Andrew Paul Wood – 28 May, 2014
Leigh Martin's paintings have evolved considerably from the slickly resinous, translucent ink and shellac colour fields on Fabriano paper to using coarse grain of the linen and a prismatic layer of medium on top to achieve his enthralling effects of light and colour. The effect, taffeta-like, has a Mannerist resonance expanding on the fancy colour transitions of Pontormo and Andrea del Sarto, filtered through the tropes of minimalism and modernism, colour field and monochrome.
Julia Morison / Leigh Martin
2000 Grounds for Error / Silenced
13 May - 7 June 2014
Two recent contemporaneous exhibitions at Christchurch’s Jonathan Smart Gallery show that even when exploring the visual vocabulary of modernism, it is still perfectly possible to playfully and meaningful allude to tradition - but that’s what postmodernism is all about, a breaking down of hierarchies and chronologies, a rejection of notions of aesthetic hygiene even while employing their bag of tricks, Julia Morison‘s 2000 Grounds for Error, and Leigh Martin‘s Silenced.
Morison’s works take a classic staple of the culture of painting, the formal frame of the Academy, and works a spell on them. The choice of frames, the surreally biomorphic and organic exudations, mostly a uniform and unifying minimalist white despite their abjectionist forms, suggest a playful take on Rococo aesthetics reminiscent of artists like Katsuyo Aoki and Kris Kuksi. The titles invite narratives with their mysterious and evocative names (a similar trick was employed by Italo Calvino for his Invisible Cities): Io, lover of Jupiter and famously turned into a cow; Perry, slightly more of a mystery; Angelina, little angel with shades of Hollywood; Ravenna, pungent with Renaissance Italy; Rosa; Orlando, perhaps recalling the magically transgendered hero/heroine of the Virginia Woolf novella; and Hortense, who sounds like a sensible, hockey-playing sort of gal. They are, however, as with most abstracts, almost certainly arbitrary.
There is a strangely clinical and ambiguous eroticism and violence to it all. An obvious breast-shape, ornately framed and dusted in rouge, recalls the Sèvres Etrustcan Breast Cups made for drinking milk, ordered for the Laiterie, the fantasy neoclassical dairy at Chateau Rambouillet, purchased by Louis XVI for Marie Antoinette in June 1787, and according to legend modelled from the Queen’s own fair bosom. Another form, long and limp from its masculine square frame, suggests a hybrid of flaccid phallus and empty sleeve. Others extrude pseudopods and more arcane structures to test their environment. The combination of frames and abject organic masses perhaps alludes to Eva Hesse sculptures like Hang Up (Art Institute of Chicago, 1966), or even the transformation of Christchurch.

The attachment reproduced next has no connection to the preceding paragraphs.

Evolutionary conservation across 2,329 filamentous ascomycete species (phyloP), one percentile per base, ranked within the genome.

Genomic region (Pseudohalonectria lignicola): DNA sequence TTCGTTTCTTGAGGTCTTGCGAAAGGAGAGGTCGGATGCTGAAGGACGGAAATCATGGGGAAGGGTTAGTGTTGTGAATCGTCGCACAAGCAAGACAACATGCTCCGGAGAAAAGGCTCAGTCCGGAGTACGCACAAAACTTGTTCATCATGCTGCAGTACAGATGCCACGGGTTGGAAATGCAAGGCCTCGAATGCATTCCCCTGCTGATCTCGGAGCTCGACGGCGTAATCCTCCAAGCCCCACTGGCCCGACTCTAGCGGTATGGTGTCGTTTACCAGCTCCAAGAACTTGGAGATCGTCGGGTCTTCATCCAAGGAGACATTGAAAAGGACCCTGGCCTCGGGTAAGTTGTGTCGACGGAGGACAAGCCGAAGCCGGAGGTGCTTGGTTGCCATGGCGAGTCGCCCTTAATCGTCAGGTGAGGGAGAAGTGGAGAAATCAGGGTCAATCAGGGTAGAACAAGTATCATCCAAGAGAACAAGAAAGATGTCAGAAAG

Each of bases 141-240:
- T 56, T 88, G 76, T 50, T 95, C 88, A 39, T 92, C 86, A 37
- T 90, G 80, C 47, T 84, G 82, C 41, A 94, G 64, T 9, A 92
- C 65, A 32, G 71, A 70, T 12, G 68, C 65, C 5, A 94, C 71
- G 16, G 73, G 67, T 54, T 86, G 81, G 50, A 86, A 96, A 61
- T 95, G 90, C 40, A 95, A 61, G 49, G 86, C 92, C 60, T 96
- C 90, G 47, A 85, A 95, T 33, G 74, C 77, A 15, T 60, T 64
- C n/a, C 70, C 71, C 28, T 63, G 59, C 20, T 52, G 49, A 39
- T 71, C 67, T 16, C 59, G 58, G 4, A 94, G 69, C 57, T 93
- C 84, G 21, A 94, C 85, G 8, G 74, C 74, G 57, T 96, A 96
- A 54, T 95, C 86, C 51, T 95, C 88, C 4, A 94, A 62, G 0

Still in the theme of hybridising the classical and modernist, Leigh Martin’s paintings have evolved considerably from the slickly resinous, translucent ink and shellac colour fields on Fabriano paper to using coarse grain of the linen and a prismatic layer of medium on top to achieve his enthralling effects of light and colour. The effect, taffeta-like, has a Mannerist resonance expanding on the fancy colour transitions of Pontormo and Andrea del Sarto, filtered through the tropes of minimalism and modernism, colour field and monochrome.
The pigment has been forced into the linen by the tremendous force of a squeegee. Most of the paintings are from the Silenced series - neither one colour nor the other, ambiguous, sealed-up by impromptu borders of residual pigment, silenced. One work, however, comes from another suite, Shallow Depth, so named for a similar ambiguous playfulness, but with depth instead of colour. There is a far greater emphasis on the physical materiality in these works than the boiled lolly, glazed tile subtleties of the earlier resinous works. Much can be said with eloquent silence; Irish poet Seamus Heaney spoke of the poet only being interested in “throwing the stones of silence”.
In the case of both artists one might make comparison with Cornelius Norbertus Gijsbrechts’ trompe l’oeil The Reverse of a Framed Painting (1668-72, Statens Museum for Kunst, Copenhagen) because both in their way seek to deconstruct the nature of painting itself. In many cases Morison removes the painting completely to make a sculptural fetish of the frame, subverted somewhat by a tarnished mirror standing in for abstract expressionist slather, or the idea of the Academic nude reduced to a single abstracted (and as in much Academic painting, de-sexed) body part. Martin, with his emphasis on the substance of the linen, seems like Gijsbrechts to have flipped the painting over, but applies a transient painterly aura of authenticity through subtle, alchemical application of pigment. In both cases when the artist is philosopher, the art is just the tool with which to think.
Andrew Paul Wood
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